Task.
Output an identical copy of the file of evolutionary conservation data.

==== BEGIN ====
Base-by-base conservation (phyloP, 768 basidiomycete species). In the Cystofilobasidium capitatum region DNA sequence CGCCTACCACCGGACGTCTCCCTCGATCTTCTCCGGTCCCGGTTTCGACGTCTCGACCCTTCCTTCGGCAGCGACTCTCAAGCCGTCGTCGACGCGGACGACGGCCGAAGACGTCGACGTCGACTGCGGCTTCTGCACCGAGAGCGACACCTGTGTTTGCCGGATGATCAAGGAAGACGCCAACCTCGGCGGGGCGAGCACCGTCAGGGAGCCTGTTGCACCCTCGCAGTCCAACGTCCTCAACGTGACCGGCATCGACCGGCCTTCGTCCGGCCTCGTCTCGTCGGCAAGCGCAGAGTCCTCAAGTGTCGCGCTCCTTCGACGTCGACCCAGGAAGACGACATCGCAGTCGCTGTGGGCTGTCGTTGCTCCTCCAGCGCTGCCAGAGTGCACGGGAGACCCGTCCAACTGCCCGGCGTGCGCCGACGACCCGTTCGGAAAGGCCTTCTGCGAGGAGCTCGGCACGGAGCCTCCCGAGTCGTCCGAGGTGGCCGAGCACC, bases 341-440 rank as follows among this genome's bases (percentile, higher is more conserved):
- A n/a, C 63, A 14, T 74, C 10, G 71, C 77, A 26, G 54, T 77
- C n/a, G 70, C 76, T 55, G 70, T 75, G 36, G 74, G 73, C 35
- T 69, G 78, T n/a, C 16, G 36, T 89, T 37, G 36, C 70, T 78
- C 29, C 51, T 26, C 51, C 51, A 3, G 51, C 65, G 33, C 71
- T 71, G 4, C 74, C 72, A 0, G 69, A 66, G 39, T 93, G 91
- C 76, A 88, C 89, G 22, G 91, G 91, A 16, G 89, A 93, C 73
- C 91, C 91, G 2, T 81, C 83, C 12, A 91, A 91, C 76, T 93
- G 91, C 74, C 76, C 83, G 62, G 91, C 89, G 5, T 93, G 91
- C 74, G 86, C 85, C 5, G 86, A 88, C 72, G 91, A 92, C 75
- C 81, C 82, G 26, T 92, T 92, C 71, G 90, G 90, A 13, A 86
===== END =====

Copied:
Base-by-base conservation (phyloP, 768 basidiomycete species). In the Cystofilobasidium capitatum region DNA sequence CGCCTACCACCGGACGTCTCCCTCGATCTTCTCCGGTCCCGGTTTCGACGTCTCGACCCTTCCTTCGGCAGCGACTCTCAAGCCGTCGTCGACGCGGACGACGGCCGAAGACGTCGACGTCGACTGCGGCTTCTGCACCGAGAGCGACACCTGTGTTTGCCGGATGATCAAGGAAGACGCCAACCTCGGCGGGGCGAGCACCGTCAGGGAGCCTGTTGCACCCTCGCAGTCCAACGTCCTCAACGTGACCGGCATCGACCGGCCTTCGTCCGGCCTCGTCTCGTCGGCAAGCGCAGAGTCCTCAAGTGTCGCGCTCCTTCGACGTCGACCCAGGAAGACGACATCGCAGTCGCTGTGGGCTGTCGTTGCTCCTCCAGCGCTGCCAGAGTGCACGGGAGACCCGTCCAACTGCCCGGCGTGCGCCGACGACCCGTTCGGAAAGGCCTTCTGCGAGGAGCTCGGCACGGAGCCTCCCGAGTCGTCCGAGGTGGCCGAGCACC, bases 341-440 rank as follows among this genome's bases (percentile, higher is more conserved):
- A n/a, C 63, A 14, T 74, C 10, G 71, C 77, A 26, G 54, T 77
- C n/a, G 70, C 76, T 55, G 70, T 75, G 36, G 74, G 73, C 35
- T 69, G 78, T n/a, C 16, G 36, T 89, T 37, G 36, C 70, T 78
- C 29, C 51, T 26, C 51, C 51, A 3, G 51, C 65, G 33, C 71
- T 71, G 4, C 74, C 72, A 0, G 69, A 66, G 39, T 93, G 91
- C 76, A 88, C 89, G 22, G 91, G 91, A 16, G 89, A 93, C 73
- C 91, C 91, G 2, T 81, C 83, C 12, A 91, A 91, C 76, T 93
- G 91, C 74, C 76, C 83, G 62, G 91, C 89, G 5, T 93, G 91
- C 74, G 86, C 85, C 5, G 86, A 88, C 72, G 91, A 92, C 75
- C 81, C 82, G 26, T 92, T 92, C 71, G 90, G 90, A 13, A 86